Ghost Rider has had quite the interesting run in the comics with some pretty gritty material. For a guy with a flaming skull that spouts lines of hell and donning chains and leather, it seems straight forward anyone with the deal with the devil has a more adult tone than the usual super spandex stories. However, translated to the visual media has not been too kind for our ghastly biker with two solo films that never tapped into critical acclaim or an underwhelming appearance in Agents of S.H.I.E.L.D. It seems the limitation is obvious with its general audiences level of PG-13 and even the character’s titular actor Nicolas Cage agrees.
Cage spoke to JoBlo.com on promoting his film The Humanity Bureau when the topic arose of how things could have been, with what was in fact an R-rated script by Nolan Trilogy and DCEU writer David S. Goyer:
“I think that when the GHOST RIDER movies were happening Marvel hadn’t gotten the entire process worked out yet and now they have and they know exactly where to go and what to do and it’s working beautifully for them. Y’know, GHOST RIDER was a movie that always should’ve been an R-rated movie. David Goyer had a brilliant script, which I wanted to do with David and for whatever reason they just didn’t let us make the movie. But that movie is a still a movie that should be made, not with me obviously, but it should be an R-rated movie-heck, DEADPOOL was R-rated and that did great. GHOST RIDER was designed to be a scary superhero with an R-rating and edge and they just didn’t have it worked out back then.”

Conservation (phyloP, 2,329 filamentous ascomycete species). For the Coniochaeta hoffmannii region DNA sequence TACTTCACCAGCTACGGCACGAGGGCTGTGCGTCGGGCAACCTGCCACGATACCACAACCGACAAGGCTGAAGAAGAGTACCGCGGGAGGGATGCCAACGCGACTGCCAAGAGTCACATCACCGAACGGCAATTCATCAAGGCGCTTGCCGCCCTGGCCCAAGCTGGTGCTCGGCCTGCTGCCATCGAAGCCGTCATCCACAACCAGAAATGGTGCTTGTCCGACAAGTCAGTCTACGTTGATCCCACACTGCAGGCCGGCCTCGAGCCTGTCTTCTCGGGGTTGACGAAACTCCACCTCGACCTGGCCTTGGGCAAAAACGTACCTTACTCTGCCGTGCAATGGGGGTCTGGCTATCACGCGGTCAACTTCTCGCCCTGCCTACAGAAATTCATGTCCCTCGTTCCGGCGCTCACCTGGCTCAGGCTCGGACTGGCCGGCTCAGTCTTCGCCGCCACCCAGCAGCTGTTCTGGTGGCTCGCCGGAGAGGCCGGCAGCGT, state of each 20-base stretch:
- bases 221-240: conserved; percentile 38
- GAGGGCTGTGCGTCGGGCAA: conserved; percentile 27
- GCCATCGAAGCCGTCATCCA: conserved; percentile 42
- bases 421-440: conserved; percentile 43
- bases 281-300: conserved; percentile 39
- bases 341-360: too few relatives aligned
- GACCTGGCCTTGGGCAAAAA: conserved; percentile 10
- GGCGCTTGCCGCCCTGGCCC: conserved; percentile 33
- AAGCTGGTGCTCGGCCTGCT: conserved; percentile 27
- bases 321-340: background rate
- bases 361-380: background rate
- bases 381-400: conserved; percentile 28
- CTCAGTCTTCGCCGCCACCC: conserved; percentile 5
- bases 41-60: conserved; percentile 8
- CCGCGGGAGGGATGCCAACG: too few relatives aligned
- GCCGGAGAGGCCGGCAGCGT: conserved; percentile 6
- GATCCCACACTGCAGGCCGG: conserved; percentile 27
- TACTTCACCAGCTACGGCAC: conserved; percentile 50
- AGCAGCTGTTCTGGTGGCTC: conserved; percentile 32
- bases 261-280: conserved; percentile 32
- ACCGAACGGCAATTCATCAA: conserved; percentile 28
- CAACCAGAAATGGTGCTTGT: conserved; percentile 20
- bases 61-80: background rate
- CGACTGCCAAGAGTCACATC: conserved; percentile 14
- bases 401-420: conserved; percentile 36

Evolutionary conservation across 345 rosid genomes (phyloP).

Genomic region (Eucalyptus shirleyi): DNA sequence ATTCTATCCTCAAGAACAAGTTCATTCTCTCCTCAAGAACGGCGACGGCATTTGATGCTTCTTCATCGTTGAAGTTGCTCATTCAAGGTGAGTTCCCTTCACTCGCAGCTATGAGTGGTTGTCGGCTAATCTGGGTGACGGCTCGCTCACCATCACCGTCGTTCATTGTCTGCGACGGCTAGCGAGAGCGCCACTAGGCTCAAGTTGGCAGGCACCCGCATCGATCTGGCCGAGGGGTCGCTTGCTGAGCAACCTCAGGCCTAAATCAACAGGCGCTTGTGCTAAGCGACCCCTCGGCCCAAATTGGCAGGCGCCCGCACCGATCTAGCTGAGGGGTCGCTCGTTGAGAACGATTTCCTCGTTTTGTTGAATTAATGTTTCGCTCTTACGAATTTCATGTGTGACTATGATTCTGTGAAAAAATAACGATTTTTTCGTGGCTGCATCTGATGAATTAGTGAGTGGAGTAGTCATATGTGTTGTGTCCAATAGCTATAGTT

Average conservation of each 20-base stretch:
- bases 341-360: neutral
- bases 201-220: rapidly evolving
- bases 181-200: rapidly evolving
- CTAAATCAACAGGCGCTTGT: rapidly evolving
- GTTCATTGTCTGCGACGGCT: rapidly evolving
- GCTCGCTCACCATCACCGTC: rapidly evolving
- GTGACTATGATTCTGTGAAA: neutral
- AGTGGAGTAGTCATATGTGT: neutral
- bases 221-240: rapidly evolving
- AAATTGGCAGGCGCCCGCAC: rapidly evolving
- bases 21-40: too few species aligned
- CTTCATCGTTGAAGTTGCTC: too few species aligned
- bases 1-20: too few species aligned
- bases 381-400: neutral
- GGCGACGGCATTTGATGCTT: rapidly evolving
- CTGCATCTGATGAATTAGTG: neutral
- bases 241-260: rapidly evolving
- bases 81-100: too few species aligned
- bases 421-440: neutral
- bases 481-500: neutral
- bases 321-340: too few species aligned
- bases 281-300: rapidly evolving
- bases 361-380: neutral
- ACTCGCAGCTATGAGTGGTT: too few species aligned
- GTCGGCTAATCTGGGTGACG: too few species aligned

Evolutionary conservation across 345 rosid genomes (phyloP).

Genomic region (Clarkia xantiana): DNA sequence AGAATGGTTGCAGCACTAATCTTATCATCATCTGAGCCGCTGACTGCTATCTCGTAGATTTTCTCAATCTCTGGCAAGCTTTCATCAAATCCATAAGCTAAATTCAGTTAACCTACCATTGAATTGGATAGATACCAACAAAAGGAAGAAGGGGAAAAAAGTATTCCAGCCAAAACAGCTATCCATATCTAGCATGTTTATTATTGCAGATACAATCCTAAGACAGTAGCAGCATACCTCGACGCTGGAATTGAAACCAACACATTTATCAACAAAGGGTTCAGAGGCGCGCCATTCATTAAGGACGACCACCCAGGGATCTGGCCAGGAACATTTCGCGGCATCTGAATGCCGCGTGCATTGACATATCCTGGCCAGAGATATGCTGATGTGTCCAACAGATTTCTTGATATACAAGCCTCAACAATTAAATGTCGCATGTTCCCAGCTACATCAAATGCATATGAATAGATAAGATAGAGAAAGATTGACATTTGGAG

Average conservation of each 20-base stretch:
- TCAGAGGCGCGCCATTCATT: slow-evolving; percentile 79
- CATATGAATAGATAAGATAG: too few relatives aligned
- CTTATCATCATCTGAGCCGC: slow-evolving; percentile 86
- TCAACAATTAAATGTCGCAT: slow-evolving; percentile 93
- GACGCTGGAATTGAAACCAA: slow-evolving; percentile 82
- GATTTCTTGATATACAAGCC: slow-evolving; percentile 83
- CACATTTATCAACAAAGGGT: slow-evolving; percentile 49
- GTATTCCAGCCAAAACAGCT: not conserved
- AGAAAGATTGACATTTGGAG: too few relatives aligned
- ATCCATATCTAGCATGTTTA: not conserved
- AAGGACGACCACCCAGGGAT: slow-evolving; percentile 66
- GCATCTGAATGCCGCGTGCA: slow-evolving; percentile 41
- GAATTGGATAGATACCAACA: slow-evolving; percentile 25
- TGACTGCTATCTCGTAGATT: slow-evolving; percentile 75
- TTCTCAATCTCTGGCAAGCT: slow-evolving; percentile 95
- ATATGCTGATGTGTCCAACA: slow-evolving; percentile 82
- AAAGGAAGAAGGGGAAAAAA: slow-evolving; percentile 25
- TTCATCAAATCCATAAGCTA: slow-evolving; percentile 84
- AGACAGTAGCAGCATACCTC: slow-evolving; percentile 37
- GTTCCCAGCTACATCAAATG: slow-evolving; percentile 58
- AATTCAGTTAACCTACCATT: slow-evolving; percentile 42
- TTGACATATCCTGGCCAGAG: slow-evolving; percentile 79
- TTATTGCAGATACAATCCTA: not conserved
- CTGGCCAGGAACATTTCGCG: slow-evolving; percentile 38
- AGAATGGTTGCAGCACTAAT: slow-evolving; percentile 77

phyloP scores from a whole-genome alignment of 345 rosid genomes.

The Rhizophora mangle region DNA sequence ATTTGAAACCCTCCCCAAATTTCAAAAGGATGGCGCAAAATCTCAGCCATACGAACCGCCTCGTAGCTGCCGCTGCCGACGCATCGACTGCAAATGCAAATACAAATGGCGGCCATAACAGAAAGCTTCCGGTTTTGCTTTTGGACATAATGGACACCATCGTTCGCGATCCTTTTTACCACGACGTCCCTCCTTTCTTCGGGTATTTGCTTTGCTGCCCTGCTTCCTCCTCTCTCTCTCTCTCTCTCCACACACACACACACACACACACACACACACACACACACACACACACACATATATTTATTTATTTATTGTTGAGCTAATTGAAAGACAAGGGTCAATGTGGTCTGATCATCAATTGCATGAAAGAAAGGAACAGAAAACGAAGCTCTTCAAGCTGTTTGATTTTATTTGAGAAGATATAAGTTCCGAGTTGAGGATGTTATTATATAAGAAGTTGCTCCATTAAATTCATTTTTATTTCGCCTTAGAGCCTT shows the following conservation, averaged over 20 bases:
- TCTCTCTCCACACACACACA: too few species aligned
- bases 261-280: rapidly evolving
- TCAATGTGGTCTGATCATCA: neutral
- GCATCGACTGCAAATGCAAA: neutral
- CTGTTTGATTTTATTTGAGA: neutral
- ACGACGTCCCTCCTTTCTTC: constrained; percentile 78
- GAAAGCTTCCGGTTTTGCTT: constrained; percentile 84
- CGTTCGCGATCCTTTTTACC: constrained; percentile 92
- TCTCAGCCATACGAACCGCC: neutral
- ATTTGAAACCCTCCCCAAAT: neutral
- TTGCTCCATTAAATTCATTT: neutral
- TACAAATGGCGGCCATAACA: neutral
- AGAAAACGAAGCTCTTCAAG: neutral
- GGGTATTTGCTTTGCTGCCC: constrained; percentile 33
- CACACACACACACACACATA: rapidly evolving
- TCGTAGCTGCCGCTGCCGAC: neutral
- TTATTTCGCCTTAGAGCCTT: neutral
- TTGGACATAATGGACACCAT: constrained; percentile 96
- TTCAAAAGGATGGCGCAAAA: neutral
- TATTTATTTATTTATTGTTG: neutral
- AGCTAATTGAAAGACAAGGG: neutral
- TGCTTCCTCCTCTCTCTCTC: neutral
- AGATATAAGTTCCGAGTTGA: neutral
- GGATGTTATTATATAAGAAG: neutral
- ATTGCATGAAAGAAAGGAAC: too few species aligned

It’s fair to say that R-rated comic book films are finding a home in the mainstream after a tough break-through for years. While we had ourselves Dredd and the Blade trilogy before, we can really thank Deadpool for breaking the mold to box office success and audience approval and it paved the way to the Oscar-nominated Logan for that matter. Ghost Rider really deserves to be in the same sort of storytelling level of darkness as the likes of Daredevil and Punisher on Netflix.
Still, sometimes a more explicit rating doesn’t exactly warrant a great film. We’ve seen how that sort of thing turned out for Punisher when moving on to 2008’s Punisher: War Zone or even how fans reacted to the more “daring” content in the animated adaptation of The Killing Joke. Point being, a rating doesn’t always justify a film 100%.
Here’s hoping for a brighter flame for the Rider when he comes back, maybe with a more dignified return for Cage. Or at least Norman Reedus.
What do you think? Do you agree with Nicolas Cage? Be sure to tell us your thoughts in the comments!